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2 Jack Planes?

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Forum topic by 12strings posted 181 days ago 584 views 0 times favorited 18 replies Add to Favorites Watch
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12strings

374 posts in 986 days


181 days ago

Topic tags/keywords: jack plane planes camber iron

So this is another “which one would you keep” thread:

If you had 2 jack planes, (no. 5 or equivalent…both bevel down) And you wanted to only keep tools you use often, would you…

1. Use one with a cambered iron for roughing and one with a straight(er) Iron for small jointing/smoothing.

2. Get rid of one, but keep 2 iron/Chip-breaker sets, knowing that you will mostly use the cambered iron for roughing, but want to keep the other options for occasional use.

3. Get rid of the straight-ironed jack plane, keep the cambered one for roughing. (This and all of the above options assume you also have at least a Smoothing plane, jointer plane, and block plane).

4. Something I haven’t thought of yet.

THANKS!

-- I'm strictly hand-tool only...unless the power tool is faster and easier!


18 replies so far

View Don W's profile

Don W

14645 posts in 1169 days


#1 posted 181 days ago

I just used my two 605’s a few days ago. One cambered, one not.

-- Master hand plane hoarder. - http://timetestedtools.com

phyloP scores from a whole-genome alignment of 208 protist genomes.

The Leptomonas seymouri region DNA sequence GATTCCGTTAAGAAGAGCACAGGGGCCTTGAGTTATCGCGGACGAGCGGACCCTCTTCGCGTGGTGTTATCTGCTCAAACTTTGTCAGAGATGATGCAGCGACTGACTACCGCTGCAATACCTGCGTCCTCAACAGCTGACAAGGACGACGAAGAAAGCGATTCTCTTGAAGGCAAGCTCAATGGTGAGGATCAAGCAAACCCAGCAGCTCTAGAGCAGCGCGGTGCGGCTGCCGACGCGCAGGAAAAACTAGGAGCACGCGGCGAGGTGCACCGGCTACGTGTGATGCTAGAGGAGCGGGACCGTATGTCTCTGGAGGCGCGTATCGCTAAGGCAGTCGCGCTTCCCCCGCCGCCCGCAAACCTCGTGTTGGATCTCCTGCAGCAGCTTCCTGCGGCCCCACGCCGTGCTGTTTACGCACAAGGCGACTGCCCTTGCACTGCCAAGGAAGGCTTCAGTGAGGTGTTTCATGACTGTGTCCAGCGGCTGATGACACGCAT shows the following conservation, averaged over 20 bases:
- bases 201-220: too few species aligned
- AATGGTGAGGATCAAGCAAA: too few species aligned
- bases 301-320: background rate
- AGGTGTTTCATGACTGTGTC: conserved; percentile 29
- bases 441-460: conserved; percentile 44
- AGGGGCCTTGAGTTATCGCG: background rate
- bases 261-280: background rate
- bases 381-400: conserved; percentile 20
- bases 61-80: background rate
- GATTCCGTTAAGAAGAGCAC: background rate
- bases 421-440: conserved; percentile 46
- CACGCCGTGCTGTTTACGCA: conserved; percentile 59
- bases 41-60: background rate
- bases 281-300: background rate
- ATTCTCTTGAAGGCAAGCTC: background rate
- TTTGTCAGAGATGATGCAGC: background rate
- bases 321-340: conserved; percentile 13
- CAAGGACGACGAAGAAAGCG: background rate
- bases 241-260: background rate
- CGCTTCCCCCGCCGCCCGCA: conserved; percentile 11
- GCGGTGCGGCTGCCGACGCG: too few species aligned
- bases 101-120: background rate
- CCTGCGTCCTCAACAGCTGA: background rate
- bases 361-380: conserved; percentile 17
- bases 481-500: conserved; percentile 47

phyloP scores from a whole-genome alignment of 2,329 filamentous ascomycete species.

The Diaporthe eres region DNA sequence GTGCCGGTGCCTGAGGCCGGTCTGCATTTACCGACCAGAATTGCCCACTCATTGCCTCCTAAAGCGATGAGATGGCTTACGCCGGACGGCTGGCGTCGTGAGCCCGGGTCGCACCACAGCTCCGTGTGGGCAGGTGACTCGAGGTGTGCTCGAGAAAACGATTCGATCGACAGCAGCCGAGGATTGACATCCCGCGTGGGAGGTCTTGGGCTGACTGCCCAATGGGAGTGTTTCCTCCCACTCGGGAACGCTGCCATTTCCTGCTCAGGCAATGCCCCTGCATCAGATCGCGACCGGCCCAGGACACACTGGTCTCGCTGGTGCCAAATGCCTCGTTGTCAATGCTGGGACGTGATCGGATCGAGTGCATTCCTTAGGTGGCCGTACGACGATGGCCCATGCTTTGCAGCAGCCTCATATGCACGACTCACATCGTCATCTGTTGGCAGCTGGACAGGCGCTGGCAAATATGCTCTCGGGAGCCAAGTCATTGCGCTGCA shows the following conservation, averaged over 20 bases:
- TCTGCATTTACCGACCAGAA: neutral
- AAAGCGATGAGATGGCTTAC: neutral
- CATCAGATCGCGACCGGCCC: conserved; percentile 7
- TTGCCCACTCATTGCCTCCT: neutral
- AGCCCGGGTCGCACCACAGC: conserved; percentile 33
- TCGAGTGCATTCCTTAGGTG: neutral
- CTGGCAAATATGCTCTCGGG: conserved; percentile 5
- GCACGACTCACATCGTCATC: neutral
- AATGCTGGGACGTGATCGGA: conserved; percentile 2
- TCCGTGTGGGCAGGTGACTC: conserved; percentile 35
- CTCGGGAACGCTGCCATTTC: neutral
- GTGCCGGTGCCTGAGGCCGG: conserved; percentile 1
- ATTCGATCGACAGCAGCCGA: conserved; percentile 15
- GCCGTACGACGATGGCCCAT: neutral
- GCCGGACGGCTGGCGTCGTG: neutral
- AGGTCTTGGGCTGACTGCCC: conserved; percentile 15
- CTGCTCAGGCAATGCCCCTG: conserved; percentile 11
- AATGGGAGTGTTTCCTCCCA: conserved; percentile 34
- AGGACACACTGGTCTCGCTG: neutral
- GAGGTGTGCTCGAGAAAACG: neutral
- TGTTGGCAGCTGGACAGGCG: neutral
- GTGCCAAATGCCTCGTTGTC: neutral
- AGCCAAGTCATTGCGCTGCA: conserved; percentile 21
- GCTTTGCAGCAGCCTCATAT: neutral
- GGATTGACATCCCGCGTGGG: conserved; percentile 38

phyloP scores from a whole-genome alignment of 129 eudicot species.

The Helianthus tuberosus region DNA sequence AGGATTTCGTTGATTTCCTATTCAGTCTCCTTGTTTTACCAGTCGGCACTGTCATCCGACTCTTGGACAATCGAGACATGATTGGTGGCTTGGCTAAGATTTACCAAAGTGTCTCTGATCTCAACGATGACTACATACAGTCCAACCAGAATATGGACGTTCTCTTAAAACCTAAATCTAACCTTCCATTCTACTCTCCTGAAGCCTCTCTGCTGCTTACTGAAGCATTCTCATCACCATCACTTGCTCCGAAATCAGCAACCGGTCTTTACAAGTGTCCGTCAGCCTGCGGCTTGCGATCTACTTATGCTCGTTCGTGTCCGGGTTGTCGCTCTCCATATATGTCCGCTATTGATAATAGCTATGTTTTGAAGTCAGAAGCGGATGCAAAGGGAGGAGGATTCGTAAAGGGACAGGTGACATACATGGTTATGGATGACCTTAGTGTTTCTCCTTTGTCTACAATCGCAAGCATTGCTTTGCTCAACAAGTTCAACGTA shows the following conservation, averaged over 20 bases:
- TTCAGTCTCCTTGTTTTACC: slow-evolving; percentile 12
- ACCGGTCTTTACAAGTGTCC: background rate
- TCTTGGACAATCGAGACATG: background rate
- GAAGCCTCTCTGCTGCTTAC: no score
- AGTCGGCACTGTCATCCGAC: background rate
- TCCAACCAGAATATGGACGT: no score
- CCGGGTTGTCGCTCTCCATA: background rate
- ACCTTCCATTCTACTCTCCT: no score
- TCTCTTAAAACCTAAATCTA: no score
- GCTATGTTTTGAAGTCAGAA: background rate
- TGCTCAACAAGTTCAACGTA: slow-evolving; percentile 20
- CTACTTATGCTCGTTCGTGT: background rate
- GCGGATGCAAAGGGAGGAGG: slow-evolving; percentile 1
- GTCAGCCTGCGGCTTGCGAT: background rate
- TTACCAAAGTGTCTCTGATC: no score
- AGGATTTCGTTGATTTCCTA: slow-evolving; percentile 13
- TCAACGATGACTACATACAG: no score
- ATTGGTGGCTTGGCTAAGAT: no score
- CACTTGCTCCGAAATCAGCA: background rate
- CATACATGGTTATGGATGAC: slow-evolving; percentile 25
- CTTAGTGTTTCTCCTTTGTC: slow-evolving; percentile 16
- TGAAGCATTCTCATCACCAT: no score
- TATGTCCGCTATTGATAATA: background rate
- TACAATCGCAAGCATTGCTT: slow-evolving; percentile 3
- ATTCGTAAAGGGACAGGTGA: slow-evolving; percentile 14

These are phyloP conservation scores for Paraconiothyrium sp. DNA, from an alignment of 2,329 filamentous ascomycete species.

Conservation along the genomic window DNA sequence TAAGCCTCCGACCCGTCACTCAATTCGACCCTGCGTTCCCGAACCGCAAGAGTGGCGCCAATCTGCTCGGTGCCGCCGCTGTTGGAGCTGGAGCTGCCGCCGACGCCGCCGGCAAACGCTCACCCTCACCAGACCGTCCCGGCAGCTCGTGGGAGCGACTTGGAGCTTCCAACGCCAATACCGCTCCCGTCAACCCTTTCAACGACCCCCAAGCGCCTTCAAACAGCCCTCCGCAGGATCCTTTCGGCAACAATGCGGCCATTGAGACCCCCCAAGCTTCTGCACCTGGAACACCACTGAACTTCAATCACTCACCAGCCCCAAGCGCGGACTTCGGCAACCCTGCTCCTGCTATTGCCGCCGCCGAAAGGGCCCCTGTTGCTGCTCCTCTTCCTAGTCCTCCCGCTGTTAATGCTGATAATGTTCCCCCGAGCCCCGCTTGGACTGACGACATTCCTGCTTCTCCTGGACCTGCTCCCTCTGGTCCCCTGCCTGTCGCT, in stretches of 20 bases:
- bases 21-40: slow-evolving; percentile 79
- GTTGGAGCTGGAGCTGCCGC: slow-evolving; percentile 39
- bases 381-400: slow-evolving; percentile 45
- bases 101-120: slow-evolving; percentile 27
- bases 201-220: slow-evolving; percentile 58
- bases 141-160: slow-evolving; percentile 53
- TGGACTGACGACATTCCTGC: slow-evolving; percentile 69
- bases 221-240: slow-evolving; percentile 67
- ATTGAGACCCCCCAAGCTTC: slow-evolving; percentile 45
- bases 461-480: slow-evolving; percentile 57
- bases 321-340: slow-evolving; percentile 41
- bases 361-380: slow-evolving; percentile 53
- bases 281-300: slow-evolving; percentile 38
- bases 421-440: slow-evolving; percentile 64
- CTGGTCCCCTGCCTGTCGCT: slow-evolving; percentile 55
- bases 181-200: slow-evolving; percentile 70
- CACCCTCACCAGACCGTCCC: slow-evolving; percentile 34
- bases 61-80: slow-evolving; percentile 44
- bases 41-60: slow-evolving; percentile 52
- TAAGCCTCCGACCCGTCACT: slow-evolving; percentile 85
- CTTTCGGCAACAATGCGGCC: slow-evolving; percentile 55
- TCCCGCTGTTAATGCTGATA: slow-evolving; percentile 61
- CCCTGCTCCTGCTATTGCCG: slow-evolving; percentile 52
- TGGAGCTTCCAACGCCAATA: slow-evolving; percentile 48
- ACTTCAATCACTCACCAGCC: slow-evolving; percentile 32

View Loren's profile

Loren

7256 posts in 2249 days


#2 posted 181 days ago

I have 4. I leave one in my carpentry stuff and the other 3 set up
for different things.

-- http://lawoodworking.com

View bandit571's profile (online now)

bandit571

6674 posts in 1284 days


#3 posted 181 days ago

I got it bad..

1 non-cambered jack, smooth bottom ( Franken Bailey #5)
1 cambered jack, smooth bottom (Cosair C-5)
1 non-cambered jack. has a grooved bottom ( Ohio Tool Co. #05c)
1 cambered jack, with a grooved bottom ( Sargent #414c)
1 Stanley Four Square Junior Jack, smooth bottom.

Might be just enough for this shop???

-- A Planer? I'M the planer, this is what I use

View WayneC's profile

WayneC

12255 posts in 2698 days


#4 posted 181 days ago

I say always at have at least one spare. When ever I come across cheap blades/chip breakers I pick them up. Makes it easy to have different options available.

-- We must guard our enthusiasm as we would our life - James Krenov

View Nicholas Hall's profile

Nicholas Hall

339 posts in 708 days


#5 posted 181 days ago

I’ve got 2 and I’m pretty sure I could use one or two more. That’s not counting the bevel-up jacks that I’d like to add to the stable. All this talk of fewer planes is making feel very confused.

Awesome bench by the way Don W. You have the best legvise handwheel ever. I’d be willing to trade my two jacks for it if you ever get tired of it… :)

-- Outside of a dog, a book is a man's best friend. Inside of a dog, it's too dark to read. -Groucho Marx

View Don W's profile

Don W

14645 posts in 1169 days


#6 posted 181 days ago

Thanks, it’ll take more than a couple of Jacks (yea, the planes not the bourbon) . I love that thing. All I need to do it give it a shove and momentum does the work.

-- Master hand plane hoarder. - http://timetestedtools.com